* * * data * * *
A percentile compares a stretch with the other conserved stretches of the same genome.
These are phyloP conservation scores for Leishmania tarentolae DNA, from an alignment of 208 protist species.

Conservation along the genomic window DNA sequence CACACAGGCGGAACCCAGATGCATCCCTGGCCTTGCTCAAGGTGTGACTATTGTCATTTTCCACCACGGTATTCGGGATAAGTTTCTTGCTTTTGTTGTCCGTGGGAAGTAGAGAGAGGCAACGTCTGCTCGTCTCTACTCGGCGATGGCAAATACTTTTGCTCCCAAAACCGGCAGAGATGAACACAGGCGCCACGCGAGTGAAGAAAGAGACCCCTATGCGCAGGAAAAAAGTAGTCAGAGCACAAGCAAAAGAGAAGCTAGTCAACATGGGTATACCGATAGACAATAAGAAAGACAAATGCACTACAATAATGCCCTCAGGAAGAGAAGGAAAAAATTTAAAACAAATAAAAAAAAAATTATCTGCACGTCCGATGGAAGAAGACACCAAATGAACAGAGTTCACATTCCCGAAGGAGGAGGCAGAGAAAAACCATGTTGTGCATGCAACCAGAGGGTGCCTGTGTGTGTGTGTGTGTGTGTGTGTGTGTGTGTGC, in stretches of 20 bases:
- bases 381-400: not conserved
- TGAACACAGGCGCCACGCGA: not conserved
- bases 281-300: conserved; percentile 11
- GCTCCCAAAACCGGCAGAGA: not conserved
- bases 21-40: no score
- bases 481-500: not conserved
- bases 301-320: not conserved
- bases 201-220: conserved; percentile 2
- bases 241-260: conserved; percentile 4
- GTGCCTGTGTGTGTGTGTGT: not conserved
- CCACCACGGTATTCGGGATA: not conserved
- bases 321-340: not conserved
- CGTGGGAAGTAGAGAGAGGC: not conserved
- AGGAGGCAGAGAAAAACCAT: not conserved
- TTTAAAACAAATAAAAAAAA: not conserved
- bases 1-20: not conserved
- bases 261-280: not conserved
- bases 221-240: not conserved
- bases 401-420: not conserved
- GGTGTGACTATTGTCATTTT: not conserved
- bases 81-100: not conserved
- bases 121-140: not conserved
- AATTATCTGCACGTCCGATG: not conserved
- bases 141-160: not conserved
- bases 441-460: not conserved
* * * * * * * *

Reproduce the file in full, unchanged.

A percentile compares a stretch with the other conserved stretches of the same genome.
These are phyloP conservation scores for Leishmania tarentolae DNA, from an alignment of 208 protist species.

Conservation along the genomic window DNA sequence CACACAGGCGGAACCCAGATGCATCCCTGGCCTTGCTCAAGGTGTGACTATTGTCATTTTCCACCACGGTATTCGGGATAAGTTTCTTGCTTTTGTTGTCCGTGGGAAGTAGAGAGAGGCAACGTCTGCTCGTCTCTACTCGGCGATGGCAAATACTTTTGCTCCCAAAACCGGCAGAGATGAACACAGGCGCCACGCGAGTGAAGAAAGAGACCCCTATGCGCAGGAAAAAAGTAGTCAGAGCACAAGCAAAAGAGAAGCTAGTCAACATGGGTATACCGATAGACAATAAGAAAGACAAATGCACTACAATAATGCCCTCAGGAAGAGAAGGAAAAAATTTAAAACAAATAAAAAAAAAATTATCTGCACGTCCGATGGAAGAAGACACCAAATGAACAGAGTTCACATTCCCGAAGGAGGAGGCAGAGAAAAACCATGTTGTGCATGCAACCAGAGGGTGCCTGTGTGTGTGTGTGTGTGTGTGTGTGTGTGTGTGC, in stretches of 20 bases:
- bases 381-400: not conserved
- TGAACACAGGCGCCACGCGA: not conserved
- bases 281-300: conserved; percentile 11
- GCTCCCAAAACCGGCAGAGA: not conserved
- bases 21-40: no score
- bases 481-500: not conserved
- bases 301-320: not conserved
- bases 201-220: conserved; percentile 2
- bases 241-260: conserved; percentile 4
- GTGCCTGTGTGTGTGTGTGT: not conserved
- CCACCACGGTATTCGGGATA: not conserved
- bases 321-340: not conserved
- CGTGGGAAGTAGAGAGAGGC: not conserved
- AGGAGGCAGAGAAAAACCAT: not conserved
- TTTAAAACAAATAAAAAAAA: not conserved
- bases 1-20: not conserved
- bases 261-280: not conserved
- bases 221-240: not conserved
- bases 401-420: not conserved
- GGTGTGACTATTGTCATTTT: not conserved
- bases 81-100: not conserved
- bases 121-140: not conserved
- AATTATCTGCACGTCCGATG: not conserved
- bases 141-160: not conserved
- bases 441-460: not conserved